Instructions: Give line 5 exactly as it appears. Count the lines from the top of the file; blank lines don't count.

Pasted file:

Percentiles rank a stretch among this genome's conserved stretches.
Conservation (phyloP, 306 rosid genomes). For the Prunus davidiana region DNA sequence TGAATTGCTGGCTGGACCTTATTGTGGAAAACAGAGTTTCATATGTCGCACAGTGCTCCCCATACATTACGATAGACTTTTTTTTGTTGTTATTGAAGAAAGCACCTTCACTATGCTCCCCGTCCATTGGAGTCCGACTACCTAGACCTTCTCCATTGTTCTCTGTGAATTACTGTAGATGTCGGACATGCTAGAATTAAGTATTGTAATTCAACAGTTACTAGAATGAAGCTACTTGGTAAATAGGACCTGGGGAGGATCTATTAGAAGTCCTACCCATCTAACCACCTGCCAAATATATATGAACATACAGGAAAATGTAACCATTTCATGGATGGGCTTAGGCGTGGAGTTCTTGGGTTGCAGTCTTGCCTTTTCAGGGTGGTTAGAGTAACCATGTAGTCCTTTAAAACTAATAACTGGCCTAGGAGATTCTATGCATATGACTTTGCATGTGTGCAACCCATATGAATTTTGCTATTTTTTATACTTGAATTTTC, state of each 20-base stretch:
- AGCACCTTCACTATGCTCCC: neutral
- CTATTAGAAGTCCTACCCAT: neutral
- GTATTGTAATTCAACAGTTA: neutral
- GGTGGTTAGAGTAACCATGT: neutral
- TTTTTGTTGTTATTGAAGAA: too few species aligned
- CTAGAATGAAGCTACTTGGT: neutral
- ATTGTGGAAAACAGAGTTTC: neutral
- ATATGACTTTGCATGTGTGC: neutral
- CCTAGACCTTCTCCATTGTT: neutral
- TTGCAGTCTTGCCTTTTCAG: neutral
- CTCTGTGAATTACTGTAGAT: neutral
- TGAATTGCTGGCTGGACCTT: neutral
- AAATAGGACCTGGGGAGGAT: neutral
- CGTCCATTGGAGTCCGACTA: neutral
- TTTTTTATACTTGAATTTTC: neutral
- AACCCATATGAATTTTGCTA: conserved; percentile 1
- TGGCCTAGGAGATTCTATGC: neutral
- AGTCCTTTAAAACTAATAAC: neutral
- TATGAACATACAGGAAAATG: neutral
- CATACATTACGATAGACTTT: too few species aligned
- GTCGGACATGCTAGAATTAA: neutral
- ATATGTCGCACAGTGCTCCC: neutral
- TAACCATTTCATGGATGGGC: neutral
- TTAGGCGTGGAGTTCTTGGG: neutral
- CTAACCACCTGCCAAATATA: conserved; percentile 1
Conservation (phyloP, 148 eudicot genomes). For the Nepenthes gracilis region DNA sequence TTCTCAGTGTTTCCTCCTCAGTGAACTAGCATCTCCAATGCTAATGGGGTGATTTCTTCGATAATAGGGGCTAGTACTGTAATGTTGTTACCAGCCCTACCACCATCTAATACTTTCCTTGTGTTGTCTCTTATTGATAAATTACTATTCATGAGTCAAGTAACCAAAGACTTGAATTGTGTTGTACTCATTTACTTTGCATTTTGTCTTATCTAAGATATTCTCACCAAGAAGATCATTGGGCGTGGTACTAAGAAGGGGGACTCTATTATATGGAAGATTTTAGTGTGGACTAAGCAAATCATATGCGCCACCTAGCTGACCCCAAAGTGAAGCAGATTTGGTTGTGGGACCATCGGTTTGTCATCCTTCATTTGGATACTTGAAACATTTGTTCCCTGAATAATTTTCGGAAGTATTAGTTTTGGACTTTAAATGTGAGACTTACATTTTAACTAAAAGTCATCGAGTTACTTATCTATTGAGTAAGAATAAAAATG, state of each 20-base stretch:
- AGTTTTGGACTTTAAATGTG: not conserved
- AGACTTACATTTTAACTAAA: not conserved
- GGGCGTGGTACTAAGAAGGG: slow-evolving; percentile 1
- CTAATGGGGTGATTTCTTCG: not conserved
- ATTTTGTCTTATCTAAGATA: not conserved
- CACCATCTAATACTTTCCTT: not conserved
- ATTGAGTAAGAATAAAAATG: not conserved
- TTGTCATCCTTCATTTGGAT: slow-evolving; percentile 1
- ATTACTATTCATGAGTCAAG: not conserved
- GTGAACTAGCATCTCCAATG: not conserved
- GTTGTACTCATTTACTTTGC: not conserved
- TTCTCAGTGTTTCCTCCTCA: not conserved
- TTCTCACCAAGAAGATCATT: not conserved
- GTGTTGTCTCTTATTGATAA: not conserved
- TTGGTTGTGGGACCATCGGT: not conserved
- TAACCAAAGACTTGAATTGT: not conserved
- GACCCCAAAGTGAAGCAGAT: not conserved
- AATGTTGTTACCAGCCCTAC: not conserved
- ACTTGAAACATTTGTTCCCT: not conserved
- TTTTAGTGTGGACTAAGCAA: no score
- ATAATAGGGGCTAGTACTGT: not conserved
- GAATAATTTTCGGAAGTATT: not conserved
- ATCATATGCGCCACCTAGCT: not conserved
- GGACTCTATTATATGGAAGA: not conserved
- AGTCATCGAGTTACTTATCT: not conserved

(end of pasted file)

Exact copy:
- GTATTGTAATTCAACAGTTA: neutral